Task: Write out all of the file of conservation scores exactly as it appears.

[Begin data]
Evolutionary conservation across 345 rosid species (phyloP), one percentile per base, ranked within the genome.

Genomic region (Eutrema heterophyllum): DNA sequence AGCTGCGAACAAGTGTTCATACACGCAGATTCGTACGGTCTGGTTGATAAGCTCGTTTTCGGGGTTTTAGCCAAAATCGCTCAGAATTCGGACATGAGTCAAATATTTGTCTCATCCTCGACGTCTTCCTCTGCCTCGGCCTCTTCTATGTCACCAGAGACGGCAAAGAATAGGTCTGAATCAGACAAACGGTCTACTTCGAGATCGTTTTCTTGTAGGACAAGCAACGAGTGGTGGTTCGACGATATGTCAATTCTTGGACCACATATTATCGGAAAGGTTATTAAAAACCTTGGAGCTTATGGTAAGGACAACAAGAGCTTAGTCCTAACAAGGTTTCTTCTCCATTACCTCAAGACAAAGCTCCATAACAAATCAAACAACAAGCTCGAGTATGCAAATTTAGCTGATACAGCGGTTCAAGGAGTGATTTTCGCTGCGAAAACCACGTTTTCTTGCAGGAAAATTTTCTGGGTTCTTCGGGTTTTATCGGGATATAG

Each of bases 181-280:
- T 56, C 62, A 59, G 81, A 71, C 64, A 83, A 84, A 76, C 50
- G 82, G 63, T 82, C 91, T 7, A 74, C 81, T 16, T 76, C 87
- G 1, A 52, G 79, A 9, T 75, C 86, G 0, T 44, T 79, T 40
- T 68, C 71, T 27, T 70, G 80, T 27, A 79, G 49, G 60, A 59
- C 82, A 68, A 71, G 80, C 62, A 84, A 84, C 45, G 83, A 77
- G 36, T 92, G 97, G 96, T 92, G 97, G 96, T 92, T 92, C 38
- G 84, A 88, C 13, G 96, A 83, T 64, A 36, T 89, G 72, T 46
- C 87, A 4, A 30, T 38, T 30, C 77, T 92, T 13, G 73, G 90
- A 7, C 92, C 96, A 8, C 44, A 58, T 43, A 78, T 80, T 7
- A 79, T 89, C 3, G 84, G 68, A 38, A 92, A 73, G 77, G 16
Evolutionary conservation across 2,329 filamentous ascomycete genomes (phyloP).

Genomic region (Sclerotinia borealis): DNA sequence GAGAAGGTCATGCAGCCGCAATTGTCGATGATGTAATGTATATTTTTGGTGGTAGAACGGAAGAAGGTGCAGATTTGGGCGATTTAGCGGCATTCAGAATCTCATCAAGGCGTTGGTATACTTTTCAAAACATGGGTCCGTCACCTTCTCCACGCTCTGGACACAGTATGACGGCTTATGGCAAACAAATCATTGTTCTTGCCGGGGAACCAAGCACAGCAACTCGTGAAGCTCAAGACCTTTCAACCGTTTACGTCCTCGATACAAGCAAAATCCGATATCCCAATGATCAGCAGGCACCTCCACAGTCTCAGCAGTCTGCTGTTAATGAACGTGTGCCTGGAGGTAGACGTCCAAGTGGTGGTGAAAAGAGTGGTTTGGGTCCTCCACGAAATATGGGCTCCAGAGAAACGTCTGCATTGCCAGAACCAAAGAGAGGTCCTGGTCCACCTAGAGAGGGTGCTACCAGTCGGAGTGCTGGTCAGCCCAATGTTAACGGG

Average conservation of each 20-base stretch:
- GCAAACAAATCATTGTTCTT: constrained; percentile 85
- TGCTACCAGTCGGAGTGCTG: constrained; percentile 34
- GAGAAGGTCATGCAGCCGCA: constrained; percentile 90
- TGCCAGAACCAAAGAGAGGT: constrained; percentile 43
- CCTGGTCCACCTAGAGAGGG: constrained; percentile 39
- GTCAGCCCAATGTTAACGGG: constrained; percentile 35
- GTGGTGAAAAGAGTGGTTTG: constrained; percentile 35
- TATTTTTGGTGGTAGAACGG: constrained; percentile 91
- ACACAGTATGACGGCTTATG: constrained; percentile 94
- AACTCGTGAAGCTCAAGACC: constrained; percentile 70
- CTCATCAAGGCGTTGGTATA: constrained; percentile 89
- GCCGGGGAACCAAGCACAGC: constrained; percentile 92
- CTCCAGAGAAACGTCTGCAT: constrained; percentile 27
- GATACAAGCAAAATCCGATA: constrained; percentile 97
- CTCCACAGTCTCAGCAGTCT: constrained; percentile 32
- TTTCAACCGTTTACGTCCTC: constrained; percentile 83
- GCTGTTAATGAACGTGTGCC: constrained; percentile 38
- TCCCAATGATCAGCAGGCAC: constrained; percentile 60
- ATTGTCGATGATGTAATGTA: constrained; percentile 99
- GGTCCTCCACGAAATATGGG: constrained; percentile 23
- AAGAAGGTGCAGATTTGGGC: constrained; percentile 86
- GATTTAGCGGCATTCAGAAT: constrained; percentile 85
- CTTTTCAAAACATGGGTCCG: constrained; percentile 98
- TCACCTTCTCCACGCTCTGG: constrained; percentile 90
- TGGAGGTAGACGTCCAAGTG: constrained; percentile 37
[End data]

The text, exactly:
Evolutionary conservation across 345 rosid species (phyloP), one percentile per base, ranked within the genome.

Genomic region (Eutrema heterophyllum): DNA sequence AGCTGCGAACAAGTGTTCATACACGCAGATTCGTACGGTCTGGTTGATAAGCTCGTTTTCGGGGTTTTAGCCAAAATCGCTCAGAATTCGGACATGAGTCAAATATTTGTCTCATCCTCGACGTCTTCCTCTGCCTCGGCCTCTTCTATGTCACCAGAGACGGCAAAGAATAGGTCTGAATCAGACAAACGGTCTACTTCGAGATCGTTTTCTTGTAGGACAAGCAACGAGTGGTGGTTCGACGATATGTCAATTCTTGGACCACATATTATCGGAAAGGTTATTAAAAACCTTGGAGCTTATGGTAAGGACAACAAGAGCTTAGTCCTAACAAGGTTTCTTCTCCATTACCTCAAGACAAAGCTCCATAACAAATCAAACAACAAGCTCGAGTATGCAAATTTAGCTGATACAGCGGTTCAAGGAGTGATTTTCGCTGCGAAAACCACGTTTTCTTGCAGGAAAATTTTCTGGGTTCTTCGGGTTTTATCGGGATATAG

Each of bases 181-280:
- T 56, C 62, A 59, G 81, A 71, C 64, A 83, A 84, A 76, C 50
- G 82, G 63, T 82, C 91, T 7, A 74, C 81, T 16, T 76, C 87
- G 1, A 52, G 79, A 9, T 75, C 86, G 0, T 44, T 79, T 40
- T 68, C 71, T 27, T 70, G 80, T 27, A 79, G 49, G 60, A 59
- C 82, A 68, A 71, G 80, C 62, A 84, A 84, C 45, G 83, A 77
- G 36, T 92, G 97, G 96, T 92, G 97, G 96, T 92, T 92, C 38
- G 84, A 88, C 13, G 96, A 83, T 64, A 36, T 89, G 72, T 46
- C 87, A 4, A 30, T 38, T 30, C 77, T 92, T 13, G 73, G 90
- A 7, C 92, C 96, A 8, C 44, A 58, T 43, A 78, T 80, T 7
- A 79, T 89, C 3, G 84, G 68, A 38, A 92, A 73, G 77, G 16
Evolutionary conservation across 2,329 filamentous ascomycete genomes (phyloP).

Genomic region (Sclerotinia borealis): DNA sequence GAGAAGGTCATGCAGCCGCAATTGTCGATGATGTAATGTATATTTTTGGTGGTAGAACGGAAGAAGGTGCAGATTTGGGCGATTTAGCGGCATTCAGAATCTCATCAAGGCGTTGGTATACTTTTCAAAACATGGGTCCGTCACCTTCTCCACGCTCTGGACACAGTATGACGGCTTATGGCAAACAAATCATTGTTCTTGCCGGGGAACCAAGCACAGCAACTCGTGAAGCTCAAGACCTTTCAACCGTTTACGTCCTCGATACAAGCAAAATCCGATATCCCAATGATCAGCAGGCACCTCCACAGTCTCAGCAGTCTGCTGTTAATGAACGTGTGCCTGGAGGTAGACGTCCAAGTGGTGGTGAAAAGAGTGGTTTGGGTCCTCCACGAAATATGGGCTCCAGAGAAACGTCTGCATTGCCAGAACCAAAGAGAGGTCCTGGTCCACCTAGAGAGGGTGCTACCAGTCGGAGTGCTGGTCAGCCCAATGTTAACGGG

Average conservation of each 20-base stretch:
- GCAAACAAATCATTGTTCTT: constrained; percentile 85
- TGCTACCAGTCGGAGTGCTG: constrained; percentile 34
- GAGAAGGTCATGCAGCCGCA: constrained; percentile 90
- TGCCAGAACCAAAGAGAGGT: constrained; percentile 43
- CCTGGTCCACCTAGAGAGGG: constrained; percentile 39
- GTCAGCCCAATGTTAACGGG: constrained; percentile 35
- GTGGTGAAAAGAGTGGTTTG: constrained; percentile 35
- TATTTTTGGTGGTAGAACGG: constrained; percentile 91
- ACACAGTATGACGGCTTATG: constrained; percentile 94
- AACTCGTGAAGCTCAAGACC: constrained; percentile 70
- CTCATCAAGGCGTTGGTATA: constrained; percentile 89
- GCCGGGGAACCAAGCACAGC: constrained; percentile 92
- CTCCAGAGAAACGTCTGCAT: constrained; percentile 27
- GATACAAGCAAAATCCGATA: constrained; percentile 97
- CTCCACAGTCTCAGCAGTCT: constrained; percentile 32
- TTTCAACCGTTTACGTCCTC: constrained; percentile 83
- GCTGTTAATGAACGTGTGCC: constrained; percentile 38
- TCCCAATGATCAGCAGGCAC: constrained; percentile 60
- ATTGTCGATGATGTAATGTA: constrained; percentile 99
- GGTCCTCCACGAAATATGGG: constrained; percentile 23
- AAGAAGGTGCAGATTTGGGC: constrained; percentile 86
- GATTTAGCGGCATTCAGAAT: constrained; percentile 85
- CTTTTCAAAACATGGGTCCG: constrained; percentile 98
- TCACCTTCTCCACGCTCTGG: constrained; percentile 90
- TGGAGGTAGACGTCCAAGTG: constrained; percentile 37